An Island Race – Shetland to Scilly

Circumnavigating the British Isles on a Noble Caledonia expedition ship is described as an exhilarating voyage by Laurence Mitchell.  

Clipper Odyssey

Clipper Odyssey

‘Welcome on deck, ladies and gentlemen,’ announced Louis, our tour leader. ‘I am happy to inform you that on this cruise you will be seeing over half of the world’s population of gannets.’ Looking up at the swirling mass of white and yellow birds filling the sky above us, and catching a strong whiff of ammonia that emanated from the basalt monolith that was their home, it was easy enough to believe.

The Bass Rock

The Bass Rock

We had joined MS Clipper Odyssey earlier that afternoon at Rosyth docks on the Firth of Forth, Scotland,  embarking on a nine-day expedition cruise around the western edge of the British Isles. Passing under the massive steel road and rail bridges that link Edinburgh with the north of Scotland we had had barely time to unpack before being cheerfully chivvied to come to the deck to see the gannets at Bass Rock.

The Forth Bridge

The Forth Bridge

Sailing past the towering stack of the Old Man of Hoy next morning, we entered Scapa Flow to arrive at Stromness on Orkney’s main island. We had already been well briefed on what Orkney had to offer, having had an after-breakfast lecture on island archaeology by Callum Johnson, one of our onboard experts.  The excursion to Orkney’s archaeological star turns – Skara Brae, the Ring of Brodgar and Stones of Stenness – did not disappoint, although why Neolithic people should have adopted such a windswept spot to settle tested the credulity of some of us.

We arrived at Lerwick, Shetland’s capital, the following morning, a pilot boat guiding us safely into harbour. Buses were already waiting to transport us to Jarlshof, a prehistoric site that has seen 5,000 years of continuous settlement but is now home to noisy nesting fulmars. Rejoining the ship we sailed around the Point of Noss, the most northerly point of our cruise, where guillemots and puffins huddled closely on the cliffs and gannets swarmed like mosquitoes. Then it was south once more, back through Scapa Flow and around Cape Wrath on the Scottish mainland for visits to Loch Ewe and Loch Torridon the following day.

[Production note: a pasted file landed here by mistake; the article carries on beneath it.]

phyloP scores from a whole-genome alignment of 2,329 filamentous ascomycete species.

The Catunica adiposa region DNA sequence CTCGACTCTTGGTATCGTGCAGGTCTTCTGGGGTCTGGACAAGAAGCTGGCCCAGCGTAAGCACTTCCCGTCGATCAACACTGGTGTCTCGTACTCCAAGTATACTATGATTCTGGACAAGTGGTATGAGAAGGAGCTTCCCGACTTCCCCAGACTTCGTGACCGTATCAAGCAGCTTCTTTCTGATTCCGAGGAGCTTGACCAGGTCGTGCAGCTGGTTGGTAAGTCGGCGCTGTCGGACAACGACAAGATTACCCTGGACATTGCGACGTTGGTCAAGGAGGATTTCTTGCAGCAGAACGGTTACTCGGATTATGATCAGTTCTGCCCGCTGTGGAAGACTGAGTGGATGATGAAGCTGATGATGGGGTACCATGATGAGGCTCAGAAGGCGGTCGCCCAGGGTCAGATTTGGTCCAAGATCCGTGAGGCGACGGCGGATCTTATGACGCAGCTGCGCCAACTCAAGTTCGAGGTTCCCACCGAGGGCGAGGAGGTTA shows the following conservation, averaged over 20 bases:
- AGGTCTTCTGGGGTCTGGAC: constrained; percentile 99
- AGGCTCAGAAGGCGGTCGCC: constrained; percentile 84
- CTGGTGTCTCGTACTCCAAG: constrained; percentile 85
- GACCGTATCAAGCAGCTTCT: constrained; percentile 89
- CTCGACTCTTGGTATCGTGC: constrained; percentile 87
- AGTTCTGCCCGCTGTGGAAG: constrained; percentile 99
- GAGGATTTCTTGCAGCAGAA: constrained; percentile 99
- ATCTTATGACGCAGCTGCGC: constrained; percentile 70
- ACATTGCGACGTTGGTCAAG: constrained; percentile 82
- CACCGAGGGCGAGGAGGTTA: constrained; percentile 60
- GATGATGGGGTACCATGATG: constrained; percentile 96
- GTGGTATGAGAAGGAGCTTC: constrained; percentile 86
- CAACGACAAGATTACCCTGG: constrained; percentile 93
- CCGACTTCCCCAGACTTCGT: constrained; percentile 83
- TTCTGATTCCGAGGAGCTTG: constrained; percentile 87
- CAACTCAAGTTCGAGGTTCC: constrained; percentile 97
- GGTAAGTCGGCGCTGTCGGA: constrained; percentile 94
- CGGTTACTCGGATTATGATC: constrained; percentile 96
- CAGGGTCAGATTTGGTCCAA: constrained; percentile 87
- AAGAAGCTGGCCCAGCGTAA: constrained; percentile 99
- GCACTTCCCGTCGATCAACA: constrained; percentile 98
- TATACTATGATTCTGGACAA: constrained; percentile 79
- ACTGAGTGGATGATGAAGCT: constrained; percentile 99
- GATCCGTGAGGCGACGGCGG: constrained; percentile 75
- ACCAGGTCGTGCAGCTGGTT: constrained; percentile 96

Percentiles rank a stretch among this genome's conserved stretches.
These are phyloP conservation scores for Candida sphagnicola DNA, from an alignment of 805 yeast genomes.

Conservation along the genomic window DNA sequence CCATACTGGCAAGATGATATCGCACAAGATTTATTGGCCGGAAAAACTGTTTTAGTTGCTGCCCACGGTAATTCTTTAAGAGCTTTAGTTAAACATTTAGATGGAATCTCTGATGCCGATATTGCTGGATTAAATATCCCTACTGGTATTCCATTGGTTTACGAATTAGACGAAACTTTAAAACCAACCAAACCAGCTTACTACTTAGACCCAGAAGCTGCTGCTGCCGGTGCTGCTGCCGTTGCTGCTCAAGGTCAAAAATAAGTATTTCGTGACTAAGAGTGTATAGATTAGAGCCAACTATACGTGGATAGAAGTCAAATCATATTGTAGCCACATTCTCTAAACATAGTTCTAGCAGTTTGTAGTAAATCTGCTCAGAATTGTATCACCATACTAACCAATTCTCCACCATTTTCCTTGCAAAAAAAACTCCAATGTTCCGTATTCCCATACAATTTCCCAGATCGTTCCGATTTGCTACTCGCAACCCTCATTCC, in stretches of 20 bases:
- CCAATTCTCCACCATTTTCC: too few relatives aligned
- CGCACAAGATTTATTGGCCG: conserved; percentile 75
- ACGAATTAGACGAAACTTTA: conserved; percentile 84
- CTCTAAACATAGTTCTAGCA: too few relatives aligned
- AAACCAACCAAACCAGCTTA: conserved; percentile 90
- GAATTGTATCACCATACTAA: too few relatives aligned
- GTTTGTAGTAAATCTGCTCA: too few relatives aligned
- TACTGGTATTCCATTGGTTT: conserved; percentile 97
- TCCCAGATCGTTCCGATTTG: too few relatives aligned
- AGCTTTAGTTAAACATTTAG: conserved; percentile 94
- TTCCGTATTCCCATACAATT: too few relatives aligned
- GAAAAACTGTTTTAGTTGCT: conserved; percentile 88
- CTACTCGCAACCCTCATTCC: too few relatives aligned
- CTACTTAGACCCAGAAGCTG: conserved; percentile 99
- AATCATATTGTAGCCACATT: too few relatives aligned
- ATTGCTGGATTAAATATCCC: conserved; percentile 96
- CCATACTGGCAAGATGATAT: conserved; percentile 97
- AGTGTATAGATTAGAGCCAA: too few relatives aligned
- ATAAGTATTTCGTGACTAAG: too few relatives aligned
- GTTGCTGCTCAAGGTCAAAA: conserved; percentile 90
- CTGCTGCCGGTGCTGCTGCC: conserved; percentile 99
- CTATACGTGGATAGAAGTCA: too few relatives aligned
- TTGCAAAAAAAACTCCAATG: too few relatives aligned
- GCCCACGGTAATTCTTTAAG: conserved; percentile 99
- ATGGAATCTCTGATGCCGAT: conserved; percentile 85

By this stage we had already fallen into the easy going rhythm of life on board. With around 100 passengers and a crew of 70 the Clipper Odyssey was small and personable enough to get to know quickly.  Breakfast and lunch were served buffet-style in the lido lounge, while the excellent five-course dinners were a little more formal but still relaxed affairs. Afternoon tea was an indulgent bonus.  Spare cruise time was usually filled with a lecture by one of our on-board experts, and daily pre-dinner briefings by Louis gave us a flavour of what to expect the following day.

Ship moored off St. Kilda

Ship anchored off St. Kilda

The almost mythical islands that make up St Kilda lie 50 miles west of the Outer Hebrides. The archipelago is notoriously difficult to reach but luckily for us the sea was calm all the way.  All of the islands have an eerie beauty but it was Hirta, the main island, which left the strongest impression with its almost tangible presence of the once-thriving community that used to live here.